Finding Common Ground

August, 2019 – Tampa

“First, we have an incredibly weighty existence which requires that we respect God and our neighbor whether the latter is a Christian or not. It means that we should expect to find common ground with non-Christians as a natural part of human existence.” – Michael Horton

I find myself thinking about my neighbors a lot lately, mainly because I’m still new in the neighborhood. When I meet someone, I try to remember to write down the person’s name when I get home and something to remember them by, like a house number or a dog’s name. I’ve met 14 neighbors on my street so far. I’ve found a little common ground, such as other dog owners, someone who recently lost a family member, and one who likes strawberries. There are differences, too, such as a practicing Buddhist, the young couples, the single mom. But we can all talk about yard work, termites, and good restaurants. I just want the conversations to one day go beyond watering the yard to something more substantial. All in good time; all in God’s time.

Jesus said to him, “‘You shall love the Lord your God with all your heart, with all your soul, and with all your mind.’ This is the first and great commandment.  And the second is like it: ‘You shall love your neighbor as yourself.’  -  Matthew 22:37-39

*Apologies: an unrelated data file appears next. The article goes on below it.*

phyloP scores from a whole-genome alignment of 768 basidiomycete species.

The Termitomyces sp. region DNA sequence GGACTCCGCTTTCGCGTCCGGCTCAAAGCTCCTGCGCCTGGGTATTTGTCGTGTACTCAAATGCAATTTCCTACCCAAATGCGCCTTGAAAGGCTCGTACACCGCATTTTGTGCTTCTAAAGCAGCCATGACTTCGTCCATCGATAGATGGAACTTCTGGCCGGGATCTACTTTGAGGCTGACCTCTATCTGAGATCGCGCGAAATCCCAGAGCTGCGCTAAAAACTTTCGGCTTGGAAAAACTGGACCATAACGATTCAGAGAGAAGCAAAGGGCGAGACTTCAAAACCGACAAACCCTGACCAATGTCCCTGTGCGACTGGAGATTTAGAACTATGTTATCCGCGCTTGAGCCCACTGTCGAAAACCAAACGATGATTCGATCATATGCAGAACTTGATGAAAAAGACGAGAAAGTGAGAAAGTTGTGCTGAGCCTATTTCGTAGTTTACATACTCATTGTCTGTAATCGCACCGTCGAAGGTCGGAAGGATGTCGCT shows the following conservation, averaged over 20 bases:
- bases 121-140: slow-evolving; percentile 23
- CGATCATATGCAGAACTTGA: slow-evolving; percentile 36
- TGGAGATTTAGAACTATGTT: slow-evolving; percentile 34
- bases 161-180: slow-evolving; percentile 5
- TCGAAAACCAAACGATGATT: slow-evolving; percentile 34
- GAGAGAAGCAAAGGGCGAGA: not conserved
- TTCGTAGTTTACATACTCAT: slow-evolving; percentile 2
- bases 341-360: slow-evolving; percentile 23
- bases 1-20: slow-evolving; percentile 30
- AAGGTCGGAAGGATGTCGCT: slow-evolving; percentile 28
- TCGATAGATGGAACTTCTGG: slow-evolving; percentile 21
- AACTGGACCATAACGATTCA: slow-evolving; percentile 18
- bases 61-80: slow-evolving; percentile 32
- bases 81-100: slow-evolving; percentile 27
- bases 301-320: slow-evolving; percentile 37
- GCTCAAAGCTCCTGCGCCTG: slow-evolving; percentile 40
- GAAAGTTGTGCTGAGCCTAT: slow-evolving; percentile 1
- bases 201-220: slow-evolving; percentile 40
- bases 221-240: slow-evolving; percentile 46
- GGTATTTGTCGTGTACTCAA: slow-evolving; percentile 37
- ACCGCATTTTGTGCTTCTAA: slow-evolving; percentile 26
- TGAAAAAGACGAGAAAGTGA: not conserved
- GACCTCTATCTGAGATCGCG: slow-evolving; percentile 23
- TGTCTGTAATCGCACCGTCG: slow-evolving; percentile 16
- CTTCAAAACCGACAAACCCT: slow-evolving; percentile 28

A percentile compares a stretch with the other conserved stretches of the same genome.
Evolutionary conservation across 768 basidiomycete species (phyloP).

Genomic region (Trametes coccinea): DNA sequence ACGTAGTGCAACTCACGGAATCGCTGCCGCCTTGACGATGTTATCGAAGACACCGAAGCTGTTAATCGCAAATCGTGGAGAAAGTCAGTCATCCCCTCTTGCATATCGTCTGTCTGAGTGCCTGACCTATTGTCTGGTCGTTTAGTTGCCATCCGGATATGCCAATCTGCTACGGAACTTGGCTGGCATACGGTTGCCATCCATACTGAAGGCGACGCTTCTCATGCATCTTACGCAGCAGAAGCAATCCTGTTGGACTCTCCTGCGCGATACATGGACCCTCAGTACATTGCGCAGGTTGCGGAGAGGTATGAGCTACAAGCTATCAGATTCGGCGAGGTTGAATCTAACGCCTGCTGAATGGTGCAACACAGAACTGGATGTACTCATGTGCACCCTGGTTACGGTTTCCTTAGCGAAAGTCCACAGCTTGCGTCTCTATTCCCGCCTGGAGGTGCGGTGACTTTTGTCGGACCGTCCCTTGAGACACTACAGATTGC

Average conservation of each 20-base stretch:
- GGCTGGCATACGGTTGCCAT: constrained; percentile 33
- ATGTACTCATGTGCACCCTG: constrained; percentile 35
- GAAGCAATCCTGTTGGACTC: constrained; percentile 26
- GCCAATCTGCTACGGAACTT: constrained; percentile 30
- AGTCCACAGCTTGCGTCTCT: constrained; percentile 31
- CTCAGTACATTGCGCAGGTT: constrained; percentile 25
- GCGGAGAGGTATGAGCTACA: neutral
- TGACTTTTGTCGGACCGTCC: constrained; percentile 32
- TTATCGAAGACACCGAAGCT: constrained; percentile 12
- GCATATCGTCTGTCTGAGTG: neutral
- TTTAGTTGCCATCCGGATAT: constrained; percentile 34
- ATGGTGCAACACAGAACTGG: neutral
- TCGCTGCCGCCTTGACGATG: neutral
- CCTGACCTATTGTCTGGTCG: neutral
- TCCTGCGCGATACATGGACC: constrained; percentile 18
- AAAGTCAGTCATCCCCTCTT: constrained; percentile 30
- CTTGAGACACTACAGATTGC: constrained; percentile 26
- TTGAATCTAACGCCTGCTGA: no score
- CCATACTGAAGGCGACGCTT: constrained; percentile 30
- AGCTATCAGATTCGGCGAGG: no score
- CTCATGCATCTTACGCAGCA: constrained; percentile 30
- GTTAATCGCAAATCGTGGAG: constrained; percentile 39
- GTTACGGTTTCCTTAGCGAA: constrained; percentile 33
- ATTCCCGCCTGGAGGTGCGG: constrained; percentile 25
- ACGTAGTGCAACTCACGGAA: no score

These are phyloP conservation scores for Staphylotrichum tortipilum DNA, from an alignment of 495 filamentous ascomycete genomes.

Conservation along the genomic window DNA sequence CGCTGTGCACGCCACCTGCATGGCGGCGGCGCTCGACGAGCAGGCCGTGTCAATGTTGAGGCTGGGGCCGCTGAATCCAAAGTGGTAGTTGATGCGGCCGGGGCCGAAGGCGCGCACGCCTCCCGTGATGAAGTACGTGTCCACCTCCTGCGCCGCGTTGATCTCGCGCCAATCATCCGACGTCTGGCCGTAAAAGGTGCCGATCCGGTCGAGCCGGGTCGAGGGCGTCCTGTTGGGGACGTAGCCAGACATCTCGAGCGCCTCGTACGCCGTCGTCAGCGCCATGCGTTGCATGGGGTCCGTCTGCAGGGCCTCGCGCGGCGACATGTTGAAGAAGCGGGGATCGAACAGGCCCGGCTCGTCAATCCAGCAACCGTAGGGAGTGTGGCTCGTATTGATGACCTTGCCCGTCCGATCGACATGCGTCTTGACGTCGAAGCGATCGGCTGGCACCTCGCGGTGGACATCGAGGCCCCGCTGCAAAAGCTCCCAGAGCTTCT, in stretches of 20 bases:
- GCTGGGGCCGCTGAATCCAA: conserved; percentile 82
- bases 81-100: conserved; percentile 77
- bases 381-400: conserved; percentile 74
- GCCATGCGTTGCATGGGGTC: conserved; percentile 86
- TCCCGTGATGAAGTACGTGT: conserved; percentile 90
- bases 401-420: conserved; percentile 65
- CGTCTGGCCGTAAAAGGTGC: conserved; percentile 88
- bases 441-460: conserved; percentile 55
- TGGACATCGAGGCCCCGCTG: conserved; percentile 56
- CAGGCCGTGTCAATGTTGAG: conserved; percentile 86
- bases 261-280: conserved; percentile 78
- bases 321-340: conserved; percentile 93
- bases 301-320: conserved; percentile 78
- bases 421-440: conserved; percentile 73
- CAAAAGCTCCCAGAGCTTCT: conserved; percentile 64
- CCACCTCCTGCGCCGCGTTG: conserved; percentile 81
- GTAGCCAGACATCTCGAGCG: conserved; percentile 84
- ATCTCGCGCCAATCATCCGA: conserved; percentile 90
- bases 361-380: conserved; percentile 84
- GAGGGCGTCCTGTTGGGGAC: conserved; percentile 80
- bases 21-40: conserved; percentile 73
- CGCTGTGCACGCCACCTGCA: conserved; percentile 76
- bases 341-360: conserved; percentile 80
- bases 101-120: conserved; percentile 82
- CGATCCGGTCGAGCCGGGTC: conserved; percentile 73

Book Browsings #3: Voices

 

tiaIn Book Browsings #2 I referenced the writing club I sponsored. It was called the Young Author’s Club. I found a copy of the first, and I think only, issue we put together. The girls chose the name Voices for the title. It had four sections: Book Beginnings, Short Story, Poetry and Essay. As I look over the list of contributors I can see most of their faces. Tia was the one who came to me with the request to sponsor the club. I still keep up with her via Instagram and occasionally her blog.  She works in publishing among other things. I still have the scarf she brought me back from China when she visited there with her parents. Her mother, Yulin, was our parent sponsor and a huge help. I can semi-recall the faces of Kylie, Haley, Anna and Jakob who also contributed work to Voices.